MOSCOW (Reuters) - Azeri state energy company SOCAR said on Tuesday the country’s oil and gas infrastructure was safe thanks to measures taken by the army over military conflict in the region of Nagorno-Karabakh.
The worst spate of fighting between Armenia and Azerbaijan since the 1990s raged for a third day on Tuesday and the civilian death toll mounted.
The clashes have not so far taken place near the major energy assets.
Ibrahim Akhmedov, a spokesman for SOCAR, told Reuters that the country’s oil and gas infrastructure was operating normally and that its exports were being carried out as usual.
Oil major BP BP.L said the business operations at its projects in Azerbaijan were continuing as usual.
Analysts said on Monday that military clashes between Armenia and Azerbaijan over the territory of Nagorno-Karabakh have not affected energy supplies from the region, but could disrupt oil and gas exports should the conflict escalate.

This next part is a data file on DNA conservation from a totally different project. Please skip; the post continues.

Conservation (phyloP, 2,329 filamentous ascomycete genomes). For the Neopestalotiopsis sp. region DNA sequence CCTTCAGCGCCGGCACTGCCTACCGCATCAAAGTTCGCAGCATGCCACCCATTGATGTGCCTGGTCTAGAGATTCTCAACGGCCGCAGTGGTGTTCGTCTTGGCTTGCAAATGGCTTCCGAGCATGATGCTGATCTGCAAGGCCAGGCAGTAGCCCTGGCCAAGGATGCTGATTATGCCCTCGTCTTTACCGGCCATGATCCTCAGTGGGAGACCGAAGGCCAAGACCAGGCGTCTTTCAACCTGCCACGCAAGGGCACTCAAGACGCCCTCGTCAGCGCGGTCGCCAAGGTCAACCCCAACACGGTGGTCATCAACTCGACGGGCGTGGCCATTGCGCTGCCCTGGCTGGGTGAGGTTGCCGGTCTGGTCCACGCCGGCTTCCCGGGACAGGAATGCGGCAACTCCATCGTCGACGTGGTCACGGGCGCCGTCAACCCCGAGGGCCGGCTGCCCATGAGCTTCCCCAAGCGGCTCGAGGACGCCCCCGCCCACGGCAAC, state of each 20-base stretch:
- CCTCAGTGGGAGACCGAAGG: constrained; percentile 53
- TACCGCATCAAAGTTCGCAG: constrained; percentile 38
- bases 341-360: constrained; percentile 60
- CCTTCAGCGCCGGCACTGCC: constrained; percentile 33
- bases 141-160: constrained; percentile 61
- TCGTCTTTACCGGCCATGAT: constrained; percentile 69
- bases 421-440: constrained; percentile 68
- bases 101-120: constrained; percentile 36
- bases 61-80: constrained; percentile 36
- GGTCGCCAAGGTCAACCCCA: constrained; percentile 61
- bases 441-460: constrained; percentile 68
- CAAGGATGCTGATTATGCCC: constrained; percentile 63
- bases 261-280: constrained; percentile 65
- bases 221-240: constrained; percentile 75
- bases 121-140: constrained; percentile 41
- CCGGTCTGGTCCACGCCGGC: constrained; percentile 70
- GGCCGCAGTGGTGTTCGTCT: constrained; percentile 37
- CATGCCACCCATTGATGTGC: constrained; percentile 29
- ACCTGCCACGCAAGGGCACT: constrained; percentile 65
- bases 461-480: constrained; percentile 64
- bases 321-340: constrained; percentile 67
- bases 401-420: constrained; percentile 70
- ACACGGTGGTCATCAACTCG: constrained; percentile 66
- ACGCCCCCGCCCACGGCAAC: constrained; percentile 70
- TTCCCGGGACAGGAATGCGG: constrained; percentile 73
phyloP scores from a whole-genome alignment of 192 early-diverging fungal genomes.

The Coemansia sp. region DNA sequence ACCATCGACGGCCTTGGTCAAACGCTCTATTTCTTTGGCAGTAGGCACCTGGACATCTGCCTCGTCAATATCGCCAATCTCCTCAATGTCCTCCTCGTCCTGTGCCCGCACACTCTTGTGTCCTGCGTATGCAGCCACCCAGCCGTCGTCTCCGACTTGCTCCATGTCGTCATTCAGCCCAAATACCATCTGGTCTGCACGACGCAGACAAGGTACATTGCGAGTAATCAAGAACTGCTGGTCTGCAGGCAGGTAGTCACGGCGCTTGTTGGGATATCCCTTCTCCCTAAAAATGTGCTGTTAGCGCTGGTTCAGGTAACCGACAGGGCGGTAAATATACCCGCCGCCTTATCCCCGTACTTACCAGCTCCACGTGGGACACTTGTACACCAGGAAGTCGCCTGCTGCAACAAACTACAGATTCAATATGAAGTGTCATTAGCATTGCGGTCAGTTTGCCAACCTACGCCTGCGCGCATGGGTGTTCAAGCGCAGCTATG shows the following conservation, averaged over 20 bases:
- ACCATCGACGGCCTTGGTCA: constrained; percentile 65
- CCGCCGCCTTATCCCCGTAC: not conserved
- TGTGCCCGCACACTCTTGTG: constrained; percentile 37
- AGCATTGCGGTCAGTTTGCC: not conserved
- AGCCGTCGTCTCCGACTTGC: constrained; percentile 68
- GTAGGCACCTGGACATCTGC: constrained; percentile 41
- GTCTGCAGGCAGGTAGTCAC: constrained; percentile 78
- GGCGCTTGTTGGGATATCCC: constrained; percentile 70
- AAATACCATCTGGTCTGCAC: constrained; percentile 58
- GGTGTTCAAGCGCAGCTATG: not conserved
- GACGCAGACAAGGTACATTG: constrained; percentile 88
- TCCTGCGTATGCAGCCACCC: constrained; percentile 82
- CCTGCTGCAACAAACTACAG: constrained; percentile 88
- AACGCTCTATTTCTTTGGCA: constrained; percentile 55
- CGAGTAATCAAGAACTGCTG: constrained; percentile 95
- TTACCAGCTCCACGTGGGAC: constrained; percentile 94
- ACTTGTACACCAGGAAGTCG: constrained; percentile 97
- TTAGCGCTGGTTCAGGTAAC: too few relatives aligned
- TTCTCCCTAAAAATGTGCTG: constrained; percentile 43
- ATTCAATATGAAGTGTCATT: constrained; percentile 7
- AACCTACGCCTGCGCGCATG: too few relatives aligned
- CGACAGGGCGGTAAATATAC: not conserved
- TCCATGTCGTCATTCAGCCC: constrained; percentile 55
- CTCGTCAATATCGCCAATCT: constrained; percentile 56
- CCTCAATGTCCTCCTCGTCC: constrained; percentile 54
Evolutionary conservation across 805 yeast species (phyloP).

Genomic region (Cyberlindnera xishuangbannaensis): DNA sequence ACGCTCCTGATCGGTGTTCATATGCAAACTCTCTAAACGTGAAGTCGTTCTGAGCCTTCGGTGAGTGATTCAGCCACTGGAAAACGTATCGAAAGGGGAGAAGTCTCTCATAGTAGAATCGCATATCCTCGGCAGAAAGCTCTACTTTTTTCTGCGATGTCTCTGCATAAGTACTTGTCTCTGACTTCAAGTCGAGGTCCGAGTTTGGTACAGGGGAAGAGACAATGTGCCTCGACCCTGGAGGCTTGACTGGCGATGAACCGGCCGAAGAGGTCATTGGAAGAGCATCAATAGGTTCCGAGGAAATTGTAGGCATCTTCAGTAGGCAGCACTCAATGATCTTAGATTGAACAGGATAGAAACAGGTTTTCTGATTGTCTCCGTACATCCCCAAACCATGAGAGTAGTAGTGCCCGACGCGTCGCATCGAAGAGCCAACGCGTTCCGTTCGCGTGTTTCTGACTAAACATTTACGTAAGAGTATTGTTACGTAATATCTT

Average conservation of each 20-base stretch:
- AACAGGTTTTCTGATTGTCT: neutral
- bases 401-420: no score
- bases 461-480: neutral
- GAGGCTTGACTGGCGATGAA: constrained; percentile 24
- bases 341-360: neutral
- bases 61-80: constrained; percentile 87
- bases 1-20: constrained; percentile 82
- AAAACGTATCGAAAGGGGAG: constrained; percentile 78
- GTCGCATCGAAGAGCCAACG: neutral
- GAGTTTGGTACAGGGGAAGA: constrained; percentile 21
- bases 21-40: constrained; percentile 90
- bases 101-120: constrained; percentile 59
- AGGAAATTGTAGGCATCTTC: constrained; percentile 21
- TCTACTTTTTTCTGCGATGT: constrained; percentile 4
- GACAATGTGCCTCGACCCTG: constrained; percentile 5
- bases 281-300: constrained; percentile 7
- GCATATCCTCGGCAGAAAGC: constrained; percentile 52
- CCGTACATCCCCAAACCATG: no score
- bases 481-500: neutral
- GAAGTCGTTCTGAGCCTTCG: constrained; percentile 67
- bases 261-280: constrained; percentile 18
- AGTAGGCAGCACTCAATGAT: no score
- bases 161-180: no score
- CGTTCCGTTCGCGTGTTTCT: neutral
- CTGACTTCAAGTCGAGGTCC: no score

Azerbaijan’s primary route for oil exports is the Baku-Tbilisi-Ceyhan pipeline, which accounts for around 80% of country’s oil exports and runs via Georgia and on to the Turkish Mediterranean coast.
It has capacity of 1.2 million barrels per day, or more than 1% of global oil supplies.
BP is leading the international consortium developing Azerbaijan’s giant Shah Deniz field, which is expected to make its first deliveries to Europe later this year.
Reporting by Maxim Rodionov in Moscow and Nailia Bagirova in Baku; additional reporting by Vladimir Soldatkin in Moscow; Writing by Gabrielle Tétrault-Farber; Editing by Mark Trevelyan and Ed Osmond
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